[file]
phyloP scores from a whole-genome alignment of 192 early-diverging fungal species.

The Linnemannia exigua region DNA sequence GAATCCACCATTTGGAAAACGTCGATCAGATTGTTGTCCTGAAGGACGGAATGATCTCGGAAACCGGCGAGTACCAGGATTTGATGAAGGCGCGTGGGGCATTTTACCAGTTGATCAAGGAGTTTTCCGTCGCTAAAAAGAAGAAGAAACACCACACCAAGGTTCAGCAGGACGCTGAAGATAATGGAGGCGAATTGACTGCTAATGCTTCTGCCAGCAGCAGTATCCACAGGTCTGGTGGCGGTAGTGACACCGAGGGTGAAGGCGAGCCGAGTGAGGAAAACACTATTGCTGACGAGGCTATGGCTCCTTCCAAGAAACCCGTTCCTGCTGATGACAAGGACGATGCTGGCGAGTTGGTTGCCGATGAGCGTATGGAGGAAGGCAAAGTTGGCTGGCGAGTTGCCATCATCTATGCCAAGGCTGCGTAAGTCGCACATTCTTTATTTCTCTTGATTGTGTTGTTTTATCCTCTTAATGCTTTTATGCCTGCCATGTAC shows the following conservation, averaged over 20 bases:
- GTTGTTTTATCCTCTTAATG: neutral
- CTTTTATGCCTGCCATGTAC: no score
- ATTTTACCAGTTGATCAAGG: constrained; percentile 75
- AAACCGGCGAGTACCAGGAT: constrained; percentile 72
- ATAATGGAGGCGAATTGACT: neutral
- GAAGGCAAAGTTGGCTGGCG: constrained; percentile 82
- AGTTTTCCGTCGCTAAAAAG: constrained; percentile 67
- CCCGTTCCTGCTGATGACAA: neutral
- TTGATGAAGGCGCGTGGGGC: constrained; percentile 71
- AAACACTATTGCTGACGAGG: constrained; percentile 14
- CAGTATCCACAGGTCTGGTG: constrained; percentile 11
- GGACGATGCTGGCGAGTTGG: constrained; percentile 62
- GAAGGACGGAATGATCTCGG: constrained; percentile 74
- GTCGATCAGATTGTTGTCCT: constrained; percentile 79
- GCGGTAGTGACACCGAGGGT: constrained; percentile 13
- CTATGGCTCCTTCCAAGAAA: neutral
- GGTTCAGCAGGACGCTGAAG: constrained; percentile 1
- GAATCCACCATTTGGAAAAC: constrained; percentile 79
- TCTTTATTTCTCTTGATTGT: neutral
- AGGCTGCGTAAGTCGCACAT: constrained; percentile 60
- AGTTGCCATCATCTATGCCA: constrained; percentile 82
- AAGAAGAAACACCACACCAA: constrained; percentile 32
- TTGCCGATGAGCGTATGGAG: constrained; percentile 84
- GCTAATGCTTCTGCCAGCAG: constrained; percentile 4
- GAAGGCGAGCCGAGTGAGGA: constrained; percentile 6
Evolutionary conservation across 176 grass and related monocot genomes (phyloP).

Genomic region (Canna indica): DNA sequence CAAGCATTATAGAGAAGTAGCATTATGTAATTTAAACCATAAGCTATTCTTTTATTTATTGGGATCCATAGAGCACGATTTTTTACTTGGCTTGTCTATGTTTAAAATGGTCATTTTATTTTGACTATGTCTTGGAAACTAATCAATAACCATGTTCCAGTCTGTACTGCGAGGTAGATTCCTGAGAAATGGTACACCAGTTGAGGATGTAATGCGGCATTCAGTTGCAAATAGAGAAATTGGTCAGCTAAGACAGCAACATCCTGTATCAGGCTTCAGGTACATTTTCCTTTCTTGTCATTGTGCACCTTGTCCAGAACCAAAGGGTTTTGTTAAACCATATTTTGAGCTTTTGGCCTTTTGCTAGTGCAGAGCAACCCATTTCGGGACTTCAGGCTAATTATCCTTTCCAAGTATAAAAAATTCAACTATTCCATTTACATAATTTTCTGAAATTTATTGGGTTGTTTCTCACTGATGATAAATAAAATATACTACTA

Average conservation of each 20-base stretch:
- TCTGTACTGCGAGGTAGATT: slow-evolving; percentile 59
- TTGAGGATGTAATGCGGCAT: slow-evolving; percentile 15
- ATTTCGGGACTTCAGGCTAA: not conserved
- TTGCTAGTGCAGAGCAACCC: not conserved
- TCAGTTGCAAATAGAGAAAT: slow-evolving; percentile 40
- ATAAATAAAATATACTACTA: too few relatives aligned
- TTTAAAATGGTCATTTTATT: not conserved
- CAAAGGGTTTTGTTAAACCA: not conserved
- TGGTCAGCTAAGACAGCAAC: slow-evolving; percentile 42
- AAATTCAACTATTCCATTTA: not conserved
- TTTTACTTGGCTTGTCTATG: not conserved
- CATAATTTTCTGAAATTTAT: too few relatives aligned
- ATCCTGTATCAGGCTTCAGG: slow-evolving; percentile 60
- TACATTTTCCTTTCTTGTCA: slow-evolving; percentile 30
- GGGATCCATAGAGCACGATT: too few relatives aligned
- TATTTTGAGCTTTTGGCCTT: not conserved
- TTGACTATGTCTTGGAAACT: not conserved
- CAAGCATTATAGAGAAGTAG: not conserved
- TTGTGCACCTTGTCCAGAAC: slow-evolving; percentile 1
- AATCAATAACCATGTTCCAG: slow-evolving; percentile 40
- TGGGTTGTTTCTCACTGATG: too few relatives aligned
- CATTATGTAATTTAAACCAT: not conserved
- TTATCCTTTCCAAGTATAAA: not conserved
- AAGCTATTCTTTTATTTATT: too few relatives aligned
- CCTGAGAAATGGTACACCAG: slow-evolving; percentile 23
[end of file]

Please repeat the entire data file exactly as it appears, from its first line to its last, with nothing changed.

phyloP scores from a whole-genome alignment of 192 early-diverging fungal species.

The Linnemannia exigua region DNA sequence GAATCCACCATTTGGAAAACGTCGATCAGATTGTTGTCCTGAAGGACGGAATGATCTCGGAAACCGGCGAGTACCAGGATTTGATGAAGGCGCGTGGGGCATTTTACCAGTTGATCAAGGAGTTTTCCGTCGCTAAAAAGAAGAAGAAACACCACACCAAGGTTCAGCAGGACGCTGAAGATAATGGAGGCGAATTGACTGCTAATGCTTCTGCCAGCAGCAGTATCCACAGGTCTGGTGGCGGTAGTGACACCGAGGGTGAAGGCGAGCCGAGTGAGGAAAACACTATTGCTGACGAGGCTATGGCTCCTTCCAAGAAACCCGTTCCTGCTGATGACAAGGACGATGCTGGCGAGTTGGTTGCCGATGAGCGTATGGAGGAAGGCAAAGTTGGCTGGCGAGTTGCCATCATCTATGCCAAGGCTGCGTAAGTCGCACATTCTTTATTTCTCTTGATTGTGTTGTTTTATCCTCTTAATGCTTTTATGCCTGCCATGTAC shows the following conservation, averaged over 20 bases:
- GTTGTTTTATCCTCTTAATG: neutral
- CTTTTATGCCTGCCATGTAC: no score
- ATTTTACCAGTTGATCAAGG: constrained; percentile 75
- AAACCGGCGAGTACCAGGAT: constrained; percentile 72
- ATAATGGAGGCGAATTGACT: neutral
- GAAGGCAAAGTTGGCTGGCG: constrained; percentile 82
- AGTTTTCCGTCGCTAAAAAG: constrained; percentile 67
- CCCGTTCCTGCTGATGACAA: neutral
- TTGATGAAGGCGCGTGGGGC: constrained; percentile 71
- AAACACTATTGCTGACGAGG: constrained; percentile 14
- CAGTATCCACAGGTCTGGTG: constrained; percentile 11
- GGACGATGCTGGCGAGTTGG: constrained; percentile 62
- GAAGGACGGAATGATCTCGG: constrained; percentile 74
- GTCGATCAGATTGTTGTCCT: constrained; percentile 79
- GCGGTAGTGACACCGAGGGT: constrained; percentile 13
- CTATGGCTCCTTCCAAGAAA: neutral
- GGTTCAGCAGGACGCTGAAG: constrained; percentile 1
- GAATCCACCATTTGGAAAAC: constrained; percentile 79
- TCTTTATTTCTCTTGATTGT: neutral
- AGGCTGCGTAAGTCGCACAT: constrained; percentile 60
- AGTTGCCATCATCTATGCCA: constrained; percentile 82
- AAGAAGAAACACCACACCAA: constrained; percentile 32
- TTGCCGATGAGCGTATGGAG: constrained; percentile 84
- GCTAATGCTTCTGCCAGCAG: constrained; percentile 4
- GAAGGCGAGCCGAGTGAGGA: constrained; percentile 6
Evolutionary conservation across 176 grass and related monocot genomes (phyloP).

Genomic region (Canna indica): DNA sequence CAAGCATTATAGAGAAGTAGCATTATGTAATTTAAACCATAAGCTATTCTTTTATTTATTGGGATCCATAGAGCACGATTTTTTACTTGGCTTGTCTATGTTTAAAATGGTCATTTTATTTTGACTATGTCTTGGAAACTAATCAATAACCATGTTCCAGTCTGTACTGCGAGGTAGATTCCTGAGAAATGGTACACCAGTTGAGGATGTAATGCGGCATTCAGTTGCAAATAGAGAAATTGGTCAGCTAAGACAGCAACATCCTGTATCAGGCTTCAGGTACATTTTCCTTTCTTGTCATTGTGCACCTTGTCCAGAACCAAAGGGTTTTGTTAAACCATATTTTGAGCTTTTGGCCTTTTGCTAGTGCAGAGCAACCCATTTCGGGACTTCAGGCTAATTATCCTTTCCAAGTATAAAAAATTCAACTATTCCATTTACATAATTTTCTGAAATTTATTGGGTTGTTTCTCACTGATGATAAATAAAATATACTACTA

Average conservation of each 20-base stretch:
- TCTGTACTGCGAGGTAGATT: slow-evolving; percentile 59
- TTGAGGATGTAATGCGGCAT: slow-evolving; percentile 15
- ATTTCGGGACTTCAGGCTAA: not conserved
- TTGCTAGTGCAGAGCAACCC: not conserved
- TCAGTTGCAAATAGAGAAAT: slow-evolving; percentile 40
- ATAAATAAAATATACTACTA: too few relatives aligned
- TTTAAAATGGTCATTTTATT: not conserved
- CAAAGGGTTTTGTTAAACCA: not conserved
- TGGTCAGCTAAGACAGCAAC: slow-evolving; percentile 42
- AAATTCAACTATTCCATTTA: not conserved
- TTTTACTTGGCTTGTCTATG: not conserved
- CATAATTTTCTGAAATTTAT: too few relatives aligned
- ATCCTGTATCAGGCTTCAGG: slow-evolving; percentile 60
- TACATTTTCCTTTCTTGTCA: slow-evolving; percentile 30
- GGGATCCATAGAGCACGATT: too few relatives aligned
- TATTTTGAGCTTTTGGCCTT: not conserved
- TTGACTATGTCTTGGAAACT: not conserved
- CAAGCATTATAGAGAAGTAG: not conserved
- TTGTGCACCTTGTCCAGAAC: slow-evolving; percentile 1
- AATCAATAACCATGTTCCAG: slow-evolving; percentile 40
- TGGGTTGTTTCTCACTGATG: too few relatives aligned
- CATTATGTAATTTAAACCAT: not conserved
- TTATCCTTTCCAAGTATAAA: not conserved
- AAGCTATTCTTTTATTTATT: too few relatives aligned
- CCTGAGAAATGGTACACCAG: slow-evolving; percentile 23